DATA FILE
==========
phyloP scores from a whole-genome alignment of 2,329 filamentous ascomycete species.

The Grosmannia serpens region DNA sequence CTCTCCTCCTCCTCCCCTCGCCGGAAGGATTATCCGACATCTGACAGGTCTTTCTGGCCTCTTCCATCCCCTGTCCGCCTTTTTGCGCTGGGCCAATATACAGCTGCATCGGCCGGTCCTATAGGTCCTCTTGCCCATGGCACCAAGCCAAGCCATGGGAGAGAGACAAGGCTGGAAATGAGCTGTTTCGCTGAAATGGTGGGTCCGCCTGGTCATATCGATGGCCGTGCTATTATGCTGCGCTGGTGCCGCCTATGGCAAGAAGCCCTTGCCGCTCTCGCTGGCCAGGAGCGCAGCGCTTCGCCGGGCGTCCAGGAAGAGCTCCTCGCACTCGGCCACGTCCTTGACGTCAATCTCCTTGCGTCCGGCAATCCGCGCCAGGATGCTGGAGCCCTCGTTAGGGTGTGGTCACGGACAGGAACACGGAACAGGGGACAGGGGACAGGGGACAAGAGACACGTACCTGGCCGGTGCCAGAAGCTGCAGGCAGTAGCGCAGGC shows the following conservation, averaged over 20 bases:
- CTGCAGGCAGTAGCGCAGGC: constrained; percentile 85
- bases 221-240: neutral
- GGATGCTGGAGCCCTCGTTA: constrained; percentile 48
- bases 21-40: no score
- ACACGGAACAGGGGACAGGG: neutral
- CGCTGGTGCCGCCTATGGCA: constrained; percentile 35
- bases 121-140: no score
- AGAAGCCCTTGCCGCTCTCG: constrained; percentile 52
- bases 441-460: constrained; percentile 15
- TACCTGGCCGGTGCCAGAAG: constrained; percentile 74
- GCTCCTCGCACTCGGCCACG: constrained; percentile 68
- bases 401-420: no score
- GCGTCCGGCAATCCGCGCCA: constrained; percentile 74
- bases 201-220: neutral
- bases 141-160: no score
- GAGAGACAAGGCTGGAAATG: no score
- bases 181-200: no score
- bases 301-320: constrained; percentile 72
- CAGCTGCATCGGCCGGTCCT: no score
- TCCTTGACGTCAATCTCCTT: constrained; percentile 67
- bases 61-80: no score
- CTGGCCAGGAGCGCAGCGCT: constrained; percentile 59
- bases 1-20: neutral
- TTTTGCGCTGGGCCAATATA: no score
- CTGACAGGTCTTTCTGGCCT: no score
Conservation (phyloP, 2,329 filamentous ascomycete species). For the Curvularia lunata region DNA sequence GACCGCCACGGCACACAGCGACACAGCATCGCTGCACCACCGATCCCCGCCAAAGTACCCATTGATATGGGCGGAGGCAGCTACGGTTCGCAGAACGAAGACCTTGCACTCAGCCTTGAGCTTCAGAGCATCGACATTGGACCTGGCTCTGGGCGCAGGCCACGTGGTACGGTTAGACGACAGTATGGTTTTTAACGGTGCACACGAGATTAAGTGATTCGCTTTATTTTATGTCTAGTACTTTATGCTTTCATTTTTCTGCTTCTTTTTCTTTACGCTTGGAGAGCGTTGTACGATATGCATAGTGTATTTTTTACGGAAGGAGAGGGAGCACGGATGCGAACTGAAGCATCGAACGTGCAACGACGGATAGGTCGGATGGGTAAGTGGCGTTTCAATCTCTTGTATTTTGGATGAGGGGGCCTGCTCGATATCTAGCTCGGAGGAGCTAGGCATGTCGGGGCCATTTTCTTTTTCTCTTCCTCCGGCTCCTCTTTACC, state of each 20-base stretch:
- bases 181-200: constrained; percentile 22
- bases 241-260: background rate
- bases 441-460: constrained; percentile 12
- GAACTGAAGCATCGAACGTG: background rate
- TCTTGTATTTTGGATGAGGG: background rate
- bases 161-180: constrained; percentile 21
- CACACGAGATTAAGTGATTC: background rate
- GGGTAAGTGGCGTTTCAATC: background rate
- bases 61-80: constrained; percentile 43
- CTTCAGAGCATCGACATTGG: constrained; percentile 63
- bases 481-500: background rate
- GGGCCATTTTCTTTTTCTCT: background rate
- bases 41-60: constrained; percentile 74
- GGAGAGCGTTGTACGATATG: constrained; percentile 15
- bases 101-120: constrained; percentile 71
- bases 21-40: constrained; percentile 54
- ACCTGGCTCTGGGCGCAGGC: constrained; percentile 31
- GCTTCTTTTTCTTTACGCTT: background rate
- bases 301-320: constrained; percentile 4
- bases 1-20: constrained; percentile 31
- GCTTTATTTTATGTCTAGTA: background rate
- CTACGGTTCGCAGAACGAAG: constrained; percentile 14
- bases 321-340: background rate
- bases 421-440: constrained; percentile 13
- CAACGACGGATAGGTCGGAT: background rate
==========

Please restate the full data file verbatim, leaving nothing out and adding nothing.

phyloP scores from a whole-genome alignment of 2,329 filamentous ascomycete species.

The Grosmannia serpens region DNA sequence CTCTCCTCCTCCTCCCCTCGCCGGAAGGATTATCCGACATCTGACAGGTCTTTCTGGCCTCTTCCATCCCCTGTCCGCCTTTTTGCGCTGGGCCAATATACAGCTGCATCGGCCGGTCCTATAGGTCCTCTTGCCCATGGCACCAAGCCAAGCCATGGGAGAGAGACAAGGCTGGAAATGAGCTGTTTCGCTGAAATGGTGGGTCCGCCTGGTCATATCGATGGCCGTGCTATTATGCTGCGCTGGTGCCGCCTATGGCAAGAAGCCCTTGCCGCTCTCGCTGGCCAGGAGCGCAGCGCTTCGCCGGGCGTCCAGGAAGAGCTCCTCGCACTCGGCCACGTCCTTGACGTCAATCTCCTTGCGTCCGGCAATCCGCGCCAGGATGCTGGAGCCCTCGTTAGGGTGTGGTCACGGACAGGAACACGGAACAGGGGACAGGGGACAGGGGACAAGAGACACGTACCTGGCCGGTGCCAGAAGCTGCAGGCAGTAGCGCAGGC shows the following conservation, averaged over 20 bases:
- CTGCAGGCAGTAGCGCAGGC: constrained; percentile 85
- bases 221-240: neutral
- GGATGCTGGAGCCCTCGTTA: constrained; percentile 48
- bases 21-40: no score
- ACACGGAACAGGGGACAGGG: neutral
- CGCTGGTGCCGCCTATGGCA: constrained; percentile 35
- bases 121-140: no score
- AGAAGCCCTTGCCGCTCTCG: constrained; percentile 52
- bases 441-460: constrained; percentile 15
- TACCTGGCCGGTGCCAGAAG: constrained; percentile 74
- GCTCCTCGCACTCGGCCACG: constrained; percentile 68
- bases 401-420: no score
- GCGTCCGGCAATCCGCGCCA: constrained; percentile 74
- bases 201-220: neutral
- bases 141-160: no score
- GAGAGACAAGGCTGGAAATG: no score
- bases 181-200: no score
- bases 301-320: constrained; percentile 72
- CAGCTGCATCGGCCGGTCCT: no score
- TCCTTGACGTCAATCTCCTT: constrained; percentile 67
- bases 61-80: no score
- CTGGCCAGGAGCGCAGCGCT: constrained; percentile 59
- bases 1-20: neutral
- TTTTGCGCTGGGCCAATATA: no score
- CTGACAGGTCTTTCTGGCCT: no score
Conservation (phyloP, 2,329 filamentous ascomycete species). For the Curvularia lunata region DNA sequence GACCGCCACGGCACACAGCGACACAGCATCGCTGCACCACCGATCCCCGCCAAAGTACCCATTGATATGGGCGGAGGCAGCTACGGTTCGCAGAACGAAGACCTTGCACTCAGCCTTGAGCTTCAGAGCATCGACATTGGACCTGGCTCTGGGCGCAGGCCACGTGGTACGGTTAGACGACAGTATGGTTTTTAACGGTGCACACGAGATTAAGTGATTCGCTTTATTTTATGTCTAGTACTTTATGCTTTCATTTTTCTGCTTCTTTTTCTTTACGCTTGGAGAGCGTTGTACGATATGCATAGTGTATTTTTTACGGAAGGAGAGGGAGCACGGATGCGAACTGAAGCATCGAACGTGCAACGACGGATAGGTCGGATGGGTAAGTGGCGTTTCAATCTCTTGTATTTTGGATGAGGGGGCCTGCTCGATATCTAGCTCGGAGGAGCTAGGCATGTCGGGGCCATTTTCTTTTTCTCTTCCTCCGGCTCCTCTTTACC, state of each 20-base stretch:
- bases 181-200: constrained; percentile 22
- bases 241-260: background rate
- bases 441-460: constrained; percentile 12
- GAACTGAAGCATCGAACGTG: background rate
- TCTTGTATTTTGGATGAGGG: background rate
- bases 161-180: constrained; percentile 21
- CACACGAGATTAAGTGATTC: background rate
- GGGTAAGTGGCGTTTCAATC: background rate
- bases 61-80: constrained; percentile 43
- CTTCAGAGCATCGACATTGG: constrained; percentile 63
- bases 481-500: background rate
- GGGCCATTTTCTTTTTCTCT: background rate
- bases 41-60: constrained; percentile 74
- GGAGAGCGTTGTACGATATG: constrained; percentile 15
- bases 101-120: constrained; percentile 71
- bases 21-40: constrained; percentile 54
- ACCTGGCTCTGGGCGCAGGC: constrained; percentile 31
- GCTTCTTTTTCTTTACGCTT: background rate
- bases 301-320: constrained; percentile 4
- bases 1-20: constrained; percentile 31
- GCTTTATTTTATGTCTAGTA: background rate
- CTACGGTTCGCAGAACGAAG: constrained; percentile 14
- bases 321-340: background rate
- bases 421-440: constrained; percentile 13
- CAACGACGGATAGGTCGGAT: background rate